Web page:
Research Article| Volume 98, ISSUE 1, P8-24, July 2018

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A systematic review of contraceptive continuation among women living with HIV



      Women living with HIV (WLHIV) experience high rates of unmet contraceptive need and unintended pregnancy. Contraceptive method-specific continuation rates and associated factors are critical for guiding providers tasked with both reproductive health (RH) and HIV care. We conducted this systematic review to determine whether contraceptive continuation rates differ between WLHIV and uninfected women and, for WLHIV, whether differences are impacted by method type, antiretroviral therapy use or other factors.


      We searched Ovid MEDLINE, POPLINE and for studies published between January 1, 2000, and August 31, 2016. Inclusion criteria comprised prospective data of WLHIV, nonbarrier method continuation as an outcome measure, and recorded method switching and/or discontinuation.


      Of 939 citations screened, 22 articles from 18 studies were eligible. For studies with comparator groups, data quality was moderate overall based on Grading of Recommendations, Assessment, Development and Evaluations and Newcastle–Ottawa Quality Assessment scales. Of four studies comparing women by HIV serostatus, two showed higher rates of contraceptive continuation among WLHIV versus uninfected women, while two others detected lower continuation rates for the same comparison. Generally, baseline method continuation exceeded 60% for studies with >12 months of follow-up. Studies providing contraception had higher continuation rates than studies not providing contraception, while women allocated to contraceptive methods in trials had similar continuation rates to those choosing contraceptive methods. Across all studies, continuation rates differed by method and context, with the copper intrauterine device showing greatest variability between sites (51%–91% continuation rates at ≥12 months). Implant continuation rates were ≥86%, though use was low relative to other methods and limited to few studes.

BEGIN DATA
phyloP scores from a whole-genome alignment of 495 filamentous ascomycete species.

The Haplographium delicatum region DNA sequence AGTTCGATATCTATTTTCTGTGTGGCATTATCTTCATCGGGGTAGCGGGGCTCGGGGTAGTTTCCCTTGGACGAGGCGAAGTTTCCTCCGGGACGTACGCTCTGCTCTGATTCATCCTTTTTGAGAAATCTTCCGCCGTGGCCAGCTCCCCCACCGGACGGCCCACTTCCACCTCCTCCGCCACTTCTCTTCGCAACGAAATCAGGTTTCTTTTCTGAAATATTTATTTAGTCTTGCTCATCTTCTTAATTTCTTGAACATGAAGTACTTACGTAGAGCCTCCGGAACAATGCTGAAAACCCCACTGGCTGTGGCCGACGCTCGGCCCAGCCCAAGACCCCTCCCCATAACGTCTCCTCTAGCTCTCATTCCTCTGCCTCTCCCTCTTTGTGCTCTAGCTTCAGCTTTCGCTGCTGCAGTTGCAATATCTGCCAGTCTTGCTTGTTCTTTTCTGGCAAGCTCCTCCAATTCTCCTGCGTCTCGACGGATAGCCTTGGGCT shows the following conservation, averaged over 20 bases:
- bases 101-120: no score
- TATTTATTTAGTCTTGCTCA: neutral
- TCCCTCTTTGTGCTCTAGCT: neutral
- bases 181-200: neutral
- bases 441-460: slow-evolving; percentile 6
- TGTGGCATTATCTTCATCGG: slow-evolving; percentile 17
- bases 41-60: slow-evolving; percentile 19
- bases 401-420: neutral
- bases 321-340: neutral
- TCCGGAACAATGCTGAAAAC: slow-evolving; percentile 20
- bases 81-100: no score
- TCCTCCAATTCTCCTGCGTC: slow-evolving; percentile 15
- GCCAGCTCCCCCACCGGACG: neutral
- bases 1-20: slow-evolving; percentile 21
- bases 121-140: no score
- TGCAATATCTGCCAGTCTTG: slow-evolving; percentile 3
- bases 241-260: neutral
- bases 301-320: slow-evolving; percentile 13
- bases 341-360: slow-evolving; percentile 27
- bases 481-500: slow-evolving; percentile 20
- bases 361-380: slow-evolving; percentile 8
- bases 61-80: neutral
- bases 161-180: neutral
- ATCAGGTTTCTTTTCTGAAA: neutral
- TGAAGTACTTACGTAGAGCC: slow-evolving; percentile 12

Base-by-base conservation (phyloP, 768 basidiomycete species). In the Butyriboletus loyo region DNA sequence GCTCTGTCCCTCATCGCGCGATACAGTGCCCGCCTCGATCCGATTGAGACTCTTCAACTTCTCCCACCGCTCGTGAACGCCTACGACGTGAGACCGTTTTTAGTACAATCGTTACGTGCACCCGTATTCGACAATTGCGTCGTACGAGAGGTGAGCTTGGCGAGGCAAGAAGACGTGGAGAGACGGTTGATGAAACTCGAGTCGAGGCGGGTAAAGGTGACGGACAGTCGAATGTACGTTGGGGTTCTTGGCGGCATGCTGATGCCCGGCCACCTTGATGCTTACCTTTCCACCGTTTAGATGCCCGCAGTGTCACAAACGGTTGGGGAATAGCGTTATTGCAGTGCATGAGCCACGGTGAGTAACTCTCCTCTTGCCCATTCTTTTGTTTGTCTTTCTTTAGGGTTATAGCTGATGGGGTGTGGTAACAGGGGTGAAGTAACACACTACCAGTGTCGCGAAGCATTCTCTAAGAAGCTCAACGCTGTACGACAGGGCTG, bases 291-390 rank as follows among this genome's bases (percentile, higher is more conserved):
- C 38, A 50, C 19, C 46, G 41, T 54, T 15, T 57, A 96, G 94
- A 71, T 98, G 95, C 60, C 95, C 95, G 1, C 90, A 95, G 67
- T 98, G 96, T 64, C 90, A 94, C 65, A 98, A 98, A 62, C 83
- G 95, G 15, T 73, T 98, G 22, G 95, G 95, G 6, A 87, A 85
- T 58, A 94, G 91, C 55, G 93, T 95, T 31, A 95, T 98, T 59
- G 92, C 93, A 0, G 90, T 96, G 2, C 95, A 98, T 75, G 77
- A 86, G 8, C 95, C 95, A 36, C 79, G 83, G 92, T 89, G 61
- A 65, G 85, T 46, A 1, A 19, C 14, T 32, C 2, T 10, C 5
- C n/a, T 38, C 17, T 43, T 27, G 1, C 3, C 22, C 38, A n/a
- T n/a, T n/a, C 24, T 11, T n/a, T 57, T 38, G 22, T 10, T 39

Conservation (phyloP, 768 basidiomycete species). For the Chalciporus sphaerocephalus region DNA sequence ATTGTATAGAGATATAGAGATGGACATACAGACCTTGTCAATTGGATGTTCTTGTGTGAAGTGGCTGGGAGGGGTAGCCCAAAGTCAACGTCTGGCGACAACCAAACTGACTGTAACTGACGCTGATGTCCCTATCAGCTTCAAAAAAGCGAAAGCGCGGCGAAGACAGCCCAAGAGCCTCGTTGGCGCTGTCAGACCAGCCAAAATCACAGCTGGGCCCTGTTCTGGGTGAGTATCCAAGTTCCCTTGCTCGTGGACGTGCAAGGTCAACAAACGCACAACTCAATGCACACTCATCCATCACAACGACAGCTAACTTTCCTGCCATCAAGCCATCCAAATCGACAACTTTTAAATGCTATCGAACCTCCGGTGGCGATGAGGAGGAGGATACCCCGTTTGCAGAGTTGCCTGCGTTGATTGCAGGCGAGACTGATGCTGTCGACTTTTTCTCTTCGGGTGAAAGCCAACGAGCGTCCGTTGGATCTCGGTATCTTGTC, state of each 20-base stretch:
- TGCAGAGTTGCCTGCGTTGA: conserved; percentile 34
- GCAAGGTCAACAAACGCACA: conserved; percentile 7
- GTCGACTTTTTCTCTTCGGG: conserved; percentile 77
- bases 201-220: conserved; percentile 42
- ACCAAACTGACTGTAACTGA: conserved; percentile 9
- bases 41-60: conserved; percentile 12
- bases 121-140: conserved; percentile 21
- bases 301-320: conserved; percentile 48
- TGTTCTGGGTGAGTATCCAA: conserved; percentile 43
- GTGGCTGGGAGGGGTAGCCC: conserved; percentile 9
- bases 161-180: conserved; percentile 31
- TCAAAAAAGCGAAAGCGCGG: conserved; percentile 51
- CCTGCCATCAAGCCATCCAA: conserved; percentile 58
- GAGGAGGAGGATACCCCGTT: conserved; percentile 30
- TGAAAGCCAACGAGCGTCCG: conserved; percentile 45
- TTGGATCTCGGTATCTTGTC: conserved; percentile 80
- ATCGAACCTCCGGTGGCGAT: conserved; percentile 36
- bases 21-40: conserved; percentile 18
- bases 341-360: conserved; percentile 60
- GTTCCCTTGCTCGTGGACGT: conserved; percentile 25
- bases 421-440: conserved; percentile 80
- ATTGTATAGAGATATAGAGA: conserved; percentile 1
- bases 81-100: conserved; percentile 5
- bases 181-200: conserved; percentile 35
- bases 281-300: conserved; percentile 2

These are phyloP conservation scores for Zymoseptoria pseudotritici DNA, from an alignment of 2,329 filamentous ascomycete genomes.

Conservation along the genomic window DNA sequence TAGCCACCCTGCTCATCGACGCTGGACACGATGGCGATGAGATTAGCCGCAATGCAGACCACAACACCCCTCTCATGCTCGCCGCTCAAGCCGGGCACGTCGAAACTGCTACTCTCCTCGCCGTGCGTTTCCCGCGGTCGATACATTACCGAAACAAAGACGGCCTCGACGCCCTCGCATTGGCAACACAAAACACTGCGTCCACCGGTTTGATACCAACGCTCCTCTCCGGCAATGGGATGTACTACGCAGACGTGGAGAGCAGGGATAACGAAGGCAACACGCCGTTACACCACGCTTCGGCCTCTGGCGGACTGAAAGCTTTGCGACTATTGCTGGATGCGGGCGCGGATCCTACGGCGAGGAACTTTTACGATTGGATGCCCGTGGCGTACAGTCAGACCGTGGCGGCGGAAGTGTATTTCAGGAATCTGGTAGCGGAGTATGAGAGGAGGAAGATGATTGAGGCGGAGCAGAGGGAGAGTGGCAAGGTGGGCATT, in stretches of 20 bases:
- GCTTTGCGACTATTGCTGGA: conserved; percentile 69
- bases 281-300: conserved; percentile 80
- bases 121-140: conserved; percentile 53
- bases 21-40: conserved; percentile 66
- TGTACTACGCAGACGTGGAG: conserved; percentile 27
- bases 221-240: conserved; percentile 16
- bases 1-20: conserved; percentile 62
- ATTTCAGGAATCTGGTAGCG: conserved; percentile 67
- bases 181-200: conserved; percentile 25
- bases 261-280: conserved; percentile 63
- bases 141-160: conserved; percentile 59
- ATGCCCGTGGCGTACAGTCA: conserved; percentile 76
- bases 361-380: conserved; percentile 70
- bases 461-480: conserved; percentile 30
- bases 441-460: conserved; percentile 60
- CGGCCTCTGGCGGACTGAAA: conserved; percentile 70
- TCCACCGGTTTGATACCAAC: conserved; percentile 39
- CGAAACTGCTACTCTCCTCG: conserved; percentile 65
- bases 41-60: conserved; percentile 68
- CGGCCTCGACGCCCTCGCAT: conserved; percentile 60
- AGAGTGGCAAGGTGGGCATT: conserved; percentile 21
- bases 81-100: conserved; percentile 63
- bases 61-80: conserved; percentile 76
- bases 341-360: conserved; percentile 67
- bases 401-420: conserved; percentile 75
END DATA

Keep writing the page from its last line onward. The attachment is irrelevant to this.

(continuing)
Contraceptive continuation among WLHIV differs by method and context. More longitudinal studies with contraceptive continuation as a measured outcome following ≥12 months are needed to strengthen integration of RH and HIV care.


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